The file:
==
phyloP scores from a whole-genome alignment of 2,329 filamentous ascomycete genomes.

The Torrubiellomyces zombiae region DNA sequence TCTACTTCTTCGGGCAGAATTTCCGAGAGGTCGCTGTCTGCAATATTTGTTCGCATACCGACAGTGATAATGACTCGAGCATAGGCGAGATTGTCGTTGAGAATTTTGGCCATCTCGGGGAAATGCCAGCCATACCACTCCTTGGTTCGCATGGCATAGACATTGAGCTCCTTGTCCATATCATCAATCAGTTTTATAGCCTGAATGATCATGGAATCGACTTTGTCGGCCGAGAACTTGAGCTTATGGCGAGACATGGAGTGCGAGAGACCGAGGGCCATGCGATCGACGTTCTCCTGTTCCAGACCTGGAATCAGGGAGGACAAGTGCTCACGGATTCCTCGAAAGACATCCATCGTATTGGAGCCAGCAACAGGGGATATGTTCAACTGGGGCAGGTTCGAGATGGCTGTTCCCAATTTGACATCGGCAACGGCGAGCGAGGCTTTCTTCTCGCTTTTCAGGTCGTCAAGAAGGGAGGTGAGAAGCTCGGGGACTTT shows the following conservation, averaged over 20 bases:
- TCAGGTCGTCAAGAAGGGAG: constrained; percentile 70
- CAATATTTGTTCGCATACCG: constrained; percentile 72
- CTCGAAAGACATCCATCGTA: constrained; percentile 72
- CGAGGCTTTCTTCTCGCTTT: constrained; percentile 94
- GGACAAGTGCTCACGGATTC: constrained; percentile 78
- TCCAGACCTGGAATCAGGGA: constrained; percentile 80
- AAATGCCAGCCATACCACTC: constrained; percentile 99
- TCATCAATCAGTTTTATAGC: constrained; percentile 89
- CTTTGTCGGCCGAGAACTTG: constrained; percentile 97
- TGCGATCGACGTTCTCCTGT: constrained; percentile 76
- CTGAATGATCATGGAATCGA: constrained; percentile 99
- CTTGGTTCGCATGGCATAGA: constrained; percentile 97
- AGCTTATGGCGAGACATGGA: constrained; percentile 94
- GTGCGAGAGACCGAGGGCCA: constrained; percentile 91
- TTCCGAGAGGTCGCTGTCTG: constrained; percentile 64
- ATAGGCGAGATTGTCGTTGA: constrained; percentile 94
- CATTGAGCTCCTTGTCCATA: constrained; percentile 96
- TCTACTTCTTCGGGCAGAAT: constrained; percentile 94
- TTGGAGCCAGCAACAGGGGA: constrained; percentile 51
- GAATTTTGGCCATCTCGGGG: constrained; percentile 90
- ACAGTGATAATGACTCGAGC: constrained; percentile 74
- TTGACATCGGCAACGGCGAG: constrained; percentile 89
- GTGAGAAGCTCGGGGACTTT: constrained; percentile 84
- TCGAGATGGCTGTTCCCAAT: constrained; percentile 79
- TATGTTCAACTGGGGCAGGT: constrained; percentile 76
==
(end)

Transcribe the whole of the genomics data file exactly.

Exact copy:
phyloP scores from a whole-genome alignment of 2,329 filamentous ascomycete genomes.

The Torrubiellomyces zombiae region DNA sequence TCTACTTCTTCGGGCAGAATTTCCGAGAGGTCGCTGTCTGCAATATTTGTTCGCATACCGACAGTGATAATGACTCGAGCATAGGCGAGATTGTCGTTGAGAATTTTGGCCATCTCGGGGAAATGCCAGCCATACCACTCCTTGGTTCGCATGGCATAGACATTGAGCTCCTTGTCCATATCATCAATCAGTTTTATAGCCTGAATGATCATGGAATCGACTTTGTCGGCCGAGAACTTGAGCTTATGGCGAGACATGGAGTGCGAGAGACCGAGGGCCATGCGATCGACGTTCTCCTGTTCCAGACCTGGAATCAGGGAGGACAAGTGCTCACGGATTCCTCGAAAGACATCCATCGTATTGGAGCCAGCAACAGGGGATATGTTCAACTGGGGCAGGTTCGAGATGGCTGTTCCCAATTTGACATCGGCAACGGCGAGCGAGGCTTTCTTCTCGCTTTTCAGGTCGTCAAGAAGGGAGGTGAGAAGCTCGGGGACTTT shows the following conservation, averaged over 20 bases:
- TCAGGTCGTCAAGAAGGGAG: constrained; percentile 70
- CAATATTTGTTCGCATACCG: constrained; percentile 72
- CTCGAAAGACATCCATCGTA: constrained; percentile 72
- CGAGGCTTTCTTCTCGCTTT: constrained; percentile 94
- GGACAAGTGCTCACGGATTC: constrained; percentile 78
- TCCAGACCTGGAATCAGGGA: constrained; percentile 80
- AAATGCCAGCCATACCACTC: constrained; percentile 99
- TCATCAATCAGTTTTATAGC: constrained; percentile 89
- CTTTGTCGGCCGAGAACTTG: constrained; percentile 97
- TGCGATCGACGTTCTCCTGT: constrained; percentile 76
- CTGAATGATCATGGAATCGA: constrained; percentile 99
- CTTGGTTCGCATGGCATAGA: constrained; percentile 97
- AGCTTATGGCGAGACATGGA: constrained; percentile 94
- GTGCGAGAGACCGAGGGCCA: constrained; percentile 91
- TTCCGAGAGGTCGCTGTCTG: constrained; percentile 64
- ATAGGCGAGATTGTCGTTGA: constrained; percentile 94
- CATTGAGCTCCTTGTCCATA: constrained; percentile 96
- TCTACTTCTTCGGGCAGAAT: constrained; percentile 94
- TTGGAGCCAGCAACAGGGGA: constrained; percentile 51
- GAATTTTGGCCATCTCGGGG: constrained; percentile 90
- ACAGTGATAATGACTCGAGC: constrained; percentile 74
- TTGACATCGGCAACGGCGAG: constrained; percentile 89
- GTGAGAAGCTCGGGGACTTT: constrained; percentile 84
- TCGAGATGGCTGTTCCCAAT: constrained; percentile 79
- TATGTTCAACTGGGGCAGGT: constrained; percentile 76